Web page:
Fall 2014
Fall 2014

Danny Nguyen, OD

Current position: Staff optometrist at ABBA Eyecare in Colorado Springs; owner Marcus J. Meyer, OD ’78, maintains 15 offices in Colorado

Family life: Has a girlfriend, Annie

ICO class of: 2013

Then

How did you decide to pursue a career in optometry?
I had just graduated high school. With no desire for college immediately, I decided to get a job. My cousin, who was an optometry office manager, asked, ‘Hey, Danny I’m moving, do you want to take this job?’ I simply replied, ‘Okay,’ so I started working in the field as an office manager. And I did that for the next nine years. At first it was just a job. However, I fell in love with the industry and with the patients that make it all happen. It dawned on me that I could absolutely do what the doctor was doing, and possibly do it better because of my unique background as optician and office manager. So while continuing to work full-time, I started taking night classes at the local community college. It took nine years to finish undergrad–seven years at a community college and two at the University of California, San Diego. Looking back, I don’t regret taking the scenic tour of college, because it stirred a passion inside and gave me the experience and confidence of the optometrist I am today.

What brought you to ICO as you were considering different programs?
ICO was the one that my best friend [Michael Tran, OD ’12] was at. We are both from San Diego, born and raised, and grew up together. When he got accepted to ICO, I was still trying to finish up my bachelor’s degree. We shared many milestones together including elementary school through high school, our first girlfriends and driver licenses, even our first jobs. It was only fitting that we shared an unforgettable experience as optometry school in Chicago. ICO became my number-one choice. Even better than having your best friend of 20 years attending the school is ICO’s amazing clinical program–and you only fully realize it when you leave, when you see how prepared you are for the real world. The first time I ever got that feeling was during fourth year externships, when I finally had the opportunity to meet students from other programs. My fellow classmates and I recognized that our clinical knowledge and skills were unparalleled, because of the IEI and because of the wonderful professors.

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Did you have any favorite classes or professors?
Dr. John Baker for first year Optometry. He taught us refraction. Come to think of it, I almost failed the class, and yet he’s still my favorite. The class was so difficult–the tests were built for mental acrobats who fully grasped refraction. I did not. The only reason I passed was because I passed the final exam, barely. I remember the retinoscopy and refraction practical that Dr. Baker himself proctored. I also remember bombing it so bad that my colleagues in the next room could hear my groans of misery as Dr. Baker shook his head in disappointment. The 20-minute timer couldn’t end soon enough. But this speaks volumes on how much of an impact Dr. Baker had on his students. His passion for optometry and love for his students is almost tangible. And now thanks to him, I can perform refractions in the deepest of food comas.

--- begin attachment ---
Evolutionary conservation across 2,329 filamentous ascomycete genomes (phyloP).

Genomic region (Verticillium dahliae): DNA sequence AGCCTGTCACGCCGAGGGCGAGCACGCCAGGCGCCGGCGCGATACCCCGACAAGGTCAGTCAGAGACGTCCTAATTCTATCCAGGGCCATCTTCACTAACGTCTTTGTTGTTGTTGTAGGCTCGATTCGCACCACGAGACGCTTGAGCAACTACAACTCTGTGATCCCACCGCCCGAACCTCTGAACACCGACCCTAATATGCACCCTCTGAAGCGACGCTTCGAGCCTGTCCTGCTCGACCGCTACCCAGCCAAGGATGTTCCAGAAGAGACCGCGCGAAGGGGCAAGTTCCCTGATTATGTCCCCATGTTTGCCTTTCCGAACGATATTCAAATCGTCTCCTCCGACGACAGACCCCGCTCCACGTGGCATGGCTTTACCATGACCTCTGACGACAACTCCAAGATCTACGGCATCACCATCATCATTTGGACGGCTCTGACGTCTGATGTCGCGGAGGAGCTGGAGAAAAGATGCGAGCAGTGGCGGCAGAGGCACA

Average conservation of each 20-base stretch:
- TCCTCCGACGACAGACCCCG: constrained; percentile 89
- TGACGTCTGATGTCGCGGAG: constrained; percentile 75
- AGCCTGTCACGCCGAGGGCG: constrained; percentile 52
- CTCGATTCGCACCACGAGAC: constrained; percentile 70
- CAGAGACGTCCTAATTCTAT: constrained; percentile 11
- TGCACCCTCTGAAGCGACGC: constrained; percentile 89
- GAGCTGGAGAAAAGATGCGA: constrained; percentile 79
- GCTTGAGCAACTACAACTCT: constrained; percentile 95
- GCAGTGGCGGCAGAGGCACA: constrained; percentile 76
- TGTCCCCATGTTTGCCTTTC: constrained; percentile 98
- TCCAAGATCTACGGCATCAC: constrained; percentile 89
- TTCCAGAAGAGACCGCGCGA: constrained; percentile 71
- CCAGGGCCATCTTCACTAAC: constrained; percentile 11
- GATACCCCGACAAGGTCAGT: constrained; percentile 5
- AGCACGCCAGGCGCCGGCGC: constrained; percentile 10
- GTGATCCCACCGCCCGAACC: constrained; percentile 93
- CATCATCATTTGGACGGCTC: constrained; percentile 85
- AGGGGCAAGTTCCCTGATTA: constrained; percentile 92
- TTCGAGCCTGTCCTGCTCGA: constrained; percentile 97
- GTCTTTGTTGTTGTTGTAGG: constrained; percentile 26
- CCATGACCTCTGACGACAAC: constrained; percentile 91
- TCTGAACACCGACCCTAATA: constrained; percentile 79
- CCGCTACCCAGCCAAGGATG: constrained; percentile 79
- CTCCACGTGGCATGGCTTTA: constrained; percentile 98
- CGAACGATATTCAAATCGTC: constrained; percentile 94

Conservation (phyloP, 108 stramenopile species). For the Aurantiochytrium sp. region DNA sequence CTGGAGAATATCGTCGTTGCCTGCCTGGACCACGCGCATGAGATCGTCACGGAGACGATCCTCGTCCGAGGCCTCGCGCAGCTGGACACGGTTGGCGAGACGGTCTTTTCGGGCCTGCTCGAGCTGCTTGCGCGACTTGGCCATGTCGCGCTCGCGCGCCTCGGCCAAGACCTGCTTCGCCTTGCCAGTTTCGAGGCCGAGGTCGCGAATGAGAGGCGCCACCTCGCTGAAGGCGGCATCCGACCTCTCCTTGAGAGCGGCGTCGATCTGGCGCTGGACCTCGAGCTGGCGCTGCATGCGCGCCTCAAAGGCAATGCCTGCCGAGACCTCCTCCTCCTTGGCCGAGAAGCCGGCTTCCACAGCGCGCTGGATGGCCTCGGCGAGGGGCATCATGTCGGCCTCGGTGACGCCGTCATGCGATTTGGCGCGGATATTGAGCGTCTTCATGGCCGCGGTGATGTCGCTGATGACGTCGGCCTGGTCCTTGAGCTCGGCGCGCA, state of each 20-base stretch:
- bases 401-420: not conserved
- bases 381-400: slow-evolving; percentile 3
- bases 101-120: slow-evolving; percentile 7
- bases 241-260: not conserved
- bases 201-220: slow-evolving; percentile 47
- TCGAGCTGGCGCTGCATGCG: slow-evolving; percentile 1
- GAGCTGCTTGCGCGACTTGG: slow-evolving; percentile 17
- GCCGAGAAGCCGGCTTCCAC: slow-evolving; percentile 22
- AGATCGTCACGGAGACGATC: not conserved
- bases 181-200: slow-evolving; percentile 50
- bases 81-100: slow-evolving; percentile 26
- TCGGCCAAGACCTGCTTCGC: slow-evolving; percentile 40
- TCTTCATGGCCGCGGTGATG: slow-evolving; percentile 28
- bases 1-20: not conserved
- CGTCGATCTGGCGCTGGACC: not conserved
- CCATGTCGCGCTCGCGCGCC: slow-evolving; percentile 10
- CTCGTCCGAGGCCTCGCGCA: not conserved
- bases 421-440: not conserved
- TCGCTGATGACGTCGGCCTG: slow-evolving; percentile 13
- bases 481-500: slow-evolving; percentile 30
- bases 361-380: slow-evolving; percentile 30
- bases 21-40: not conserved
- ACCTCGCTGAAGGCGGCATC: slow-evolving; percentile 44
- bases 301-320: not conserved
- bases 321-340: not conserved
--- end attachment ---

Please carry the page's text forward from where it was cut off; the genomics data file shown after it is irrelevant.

Now

Given that you spent so much time working in an optometry office before entering the profession, you must have had a pretty good idea of what practicing as an optometrist would look like. How do those expectations and your professional reality today align?
It’s almost identical. I’m still in a private practice setting, so I get to spend time with patients and practice full-scope optometry. I moved to Colorado for the promise of outdoor adventure, but also to get a little more professional happiness–the saturation of optometrists and the scope of practice in California has its limitations. Working alongside an optometrist as an office manager, I received a great deal of respect from the community. Now, to actually be the person on the other side of that exam room, there is a lot of undeserved respect. You’re working in private practice now.

While you were in school, was this what you hoped to do upon graduation?
Yes. That has always been the ideal situation, but it’s not the reality. Upon graduation, the surge of optometrists looking for jobs heavily outweighs what the private practice industry can deliver. Initially, I was going to open up my own practice right out the gate with my best friend Mike Tran, but then I received this opportunity with ABBA Eye Care. Dr. Meyer has 15 locations and he macromanages all of them. I thought this would be the perfect opportunity to learn and see what it takes to build an empire, while still working in a private practice setting. So I said, ‘Hey Mike, open up your practice. I’m going to go to Colorado and try to learn what I can, and when I come back to San Diego we can put all our knowledge together and run with it.’

What are some of the things you know now that you’re out in practice that you didn’t learn in school?
It’s all about location. Dr. Meyer puts so much thought, effort and research into opening up a specific location. Also, structure. Everything is protocol, protocol, protocol. From the second a patient comes in to the second they leave, all of them have the same experience. He has taught me that as a business owner, staffing will always be an issue. In order to be successful, you need the right staff, which can only be found through diligence of training and the understanding of mutual respect. Putting the patient first will always create a successful practice.

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